Gaza war is proving costlier than expected, Bank of Israel governor says

Debt-to-GDP ratio is expected to rise more than 65% by the end of the year

Israel's Iron Dome air defence system fires missiles to intercept a rocket fired from the Gaza Strip. Israel is expected to record lower growth this year amid war with Gaza. AP
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Israel’s war with Hamas is proving costlier than initially estimated and has been a “major shock” to the country’s economy, with growth expected to fall in 2023 and 2024, Bank of Israel governor Amir Yaron has said.

While Israel’s economy is strong and stable, “there is no doubt the war will have fiscal implications and generate budget pressures”, Mr Yaron told a conference hosted by the International Monetary Fund in Washington on Thursday.

Its economy is bearing the brunt of the war as the pace of economic expansion is expected to slow significantly this year and the next, while the debt-to-gross domestic product ratio is set to climb.

GDP growth is set to be lower by 1 per cent in 2023 and 2024 while “the debt-to-GDP ratio is likely to rise somewhat more than 65 per cent by the end of 2024, as costs are larger than it was initially projected”, Bloomberg cited Mr Yaron as saying.

These estimates are based on the assumption that the Israel-Gaza war remains concentrated near the southern border and lasts through to the end of this year, he said.

Israel’s war with Gaza has entered its fifth week, with Prime Minister Benjamin Netanyahu's government continuing to bomb the narrow Palestinian enclave, killing thousands of people and destroying its fragile economy.

The war began on October 7 when Hamas operatives attacked southern Israel, killing about 1,400 people and taking about 240 hostages.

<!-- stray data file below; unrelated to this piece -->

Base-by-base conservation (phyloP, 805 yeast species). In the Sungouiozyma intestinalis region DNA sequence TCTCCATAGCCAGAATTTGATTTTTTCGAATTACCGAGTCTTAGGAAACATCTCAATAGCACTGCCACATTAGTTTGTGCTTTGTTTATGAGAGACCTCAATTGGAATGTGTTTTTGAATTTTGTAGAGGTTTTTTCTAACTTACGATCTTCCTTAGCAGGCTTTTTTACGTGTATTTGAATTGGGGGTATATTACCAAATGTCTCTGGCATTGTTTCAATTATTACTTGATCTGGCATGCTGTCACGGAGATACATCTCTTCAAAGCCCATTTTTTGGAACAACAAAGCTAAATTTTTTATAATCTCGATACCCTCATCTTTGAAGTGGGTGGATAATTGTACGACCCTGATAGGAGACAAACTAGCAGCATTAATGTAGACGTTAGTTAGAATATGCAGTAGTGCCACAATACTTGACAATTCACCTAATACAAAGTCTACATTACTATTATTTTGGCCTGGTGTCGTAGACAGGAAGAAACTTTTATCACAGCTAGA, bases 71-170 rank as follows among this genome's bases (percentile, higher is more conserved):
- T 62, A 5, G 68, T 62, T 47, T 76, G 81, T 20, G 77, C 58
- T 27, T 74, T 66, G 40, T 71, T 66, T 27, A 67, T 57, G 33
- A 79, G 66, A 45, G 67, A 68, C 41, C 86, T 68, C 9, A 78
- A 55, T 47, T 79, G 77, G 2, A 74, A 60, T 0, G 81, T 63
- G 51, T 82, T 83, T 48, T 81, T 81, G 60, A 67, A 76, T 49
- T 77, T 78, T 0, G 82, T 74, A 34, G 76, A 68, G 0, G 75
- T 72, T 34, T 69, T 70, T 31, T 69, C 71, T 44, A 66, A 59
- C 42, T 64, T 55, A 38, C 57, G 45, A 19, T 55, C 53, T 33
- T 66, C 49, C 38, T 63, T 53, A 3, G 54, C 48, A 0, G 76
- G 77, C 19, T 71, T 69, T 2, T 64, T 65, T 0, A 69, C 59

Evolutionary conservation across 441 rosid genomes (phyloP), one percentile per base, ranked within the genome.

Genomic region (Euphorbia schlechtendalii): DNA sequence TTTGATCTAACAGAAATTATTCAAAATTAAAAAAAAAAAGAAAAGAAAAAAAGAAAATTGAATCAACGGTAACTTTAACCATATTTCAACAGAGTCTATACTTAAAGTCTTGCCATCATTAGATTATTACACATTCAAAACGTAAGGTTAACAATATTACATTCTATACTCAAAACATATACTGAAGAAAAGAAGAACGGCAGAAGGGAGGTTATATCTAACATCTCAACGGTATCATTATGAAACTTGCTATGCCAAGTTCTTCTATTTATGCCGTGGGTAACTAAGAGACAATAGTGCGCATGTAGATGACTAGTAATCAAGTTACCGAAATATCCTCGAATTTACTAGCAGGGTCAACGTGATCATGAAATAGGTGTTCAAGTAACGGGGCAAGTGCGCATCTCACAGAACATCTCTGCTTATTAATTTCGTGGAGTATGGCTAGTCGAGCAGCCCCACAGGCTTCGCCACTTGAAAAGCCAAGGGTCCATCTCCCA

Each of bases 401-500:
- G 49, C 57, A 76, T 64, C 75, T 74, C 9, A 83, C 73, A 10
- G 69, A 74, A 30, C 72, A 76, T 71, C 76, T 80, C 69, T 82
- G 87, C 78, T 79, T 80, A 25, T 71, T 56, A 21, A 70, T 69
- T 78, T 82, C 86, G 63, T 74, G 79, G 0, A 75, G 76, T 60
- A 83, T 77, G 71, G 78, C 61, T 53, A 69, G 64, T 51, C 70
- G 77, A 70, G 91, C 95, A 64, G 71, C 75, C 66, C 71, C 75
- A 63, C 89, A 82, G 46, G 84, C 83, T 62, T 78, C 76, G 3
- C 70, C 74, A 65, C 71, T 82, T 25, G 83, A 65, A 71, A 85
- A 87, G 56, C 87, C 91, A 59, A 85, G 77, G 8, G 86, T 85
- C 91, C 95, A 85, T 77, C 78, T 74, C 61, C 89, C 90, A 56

Israel retaliated with air strikes and its continued bombardment of Gaza has turned into a humanitarian crisis as the Palestinian death toll has risen to about 11,000.

S&P lowered Israel’s credit outlook to negative, from stable, citing the risk that the conflict could broaden, with a more pronounced effect on the country's economy.

Last month, Moody's placed the government of Israel's “A1" long-term foreign currency and local currency issuer ratings on review for downgrade. Previously, the outlook was stable.

It expects a prolonged conflict waged on several fronts to have a severe and lasting impact on Israel’s economy.

Gazans flee north on foot as Israeli attacks continue

Gazans flee north on foot as Israeli attacks continue

Israel’s central bank has cut its economic forecasts since the war with Hamas began. At its last rate meeting on October 23, the bank said GDP would probably grow by 2.3 per cent in 2023 and 2.8 per cent in 2024, down from its previous projection of 3 per cent for this year and the next.

US bank JP Morgan estimates that Israel’s seasonally adjusted GDP could shrink by 11 per cent, quarter on quarter, in the last three months of the year.

The lender’s estimates are among the most pessimistic from Wall Street analysts so far.

The Bank of Israel also held its key interest rate at 4.75 per cent, avoiding a cut in an attempt to support the shekel.

The currency, as well as Israeli stocks and bonds, fell heavily when the war erupted but have recovered over the past 10 days, with the shekel recouping all its losses.

That is partly because of a support package – the central bank sold more than $8 billion of reserves – and increased optimism among traders that the war will more or less be restricted to Gaza, according to Bloomberg.

The shekel dropped to a near eight-year low against the US dollar two days after war broke out between Israel and Gaza.

So far, the Bank of Israel’s steps have mitigated fluctuations in the shekel and have provided liquidity and stability to financial markets, Mr Yaron said.

“This array of policy steps that were taken by the bank in the last month reveals the sufficient and necessary independence that the bank enjoys and that it has the adequate set of monetary tools that can ensure financial stability.”

Updated: November 10, 2023, 7:57 AM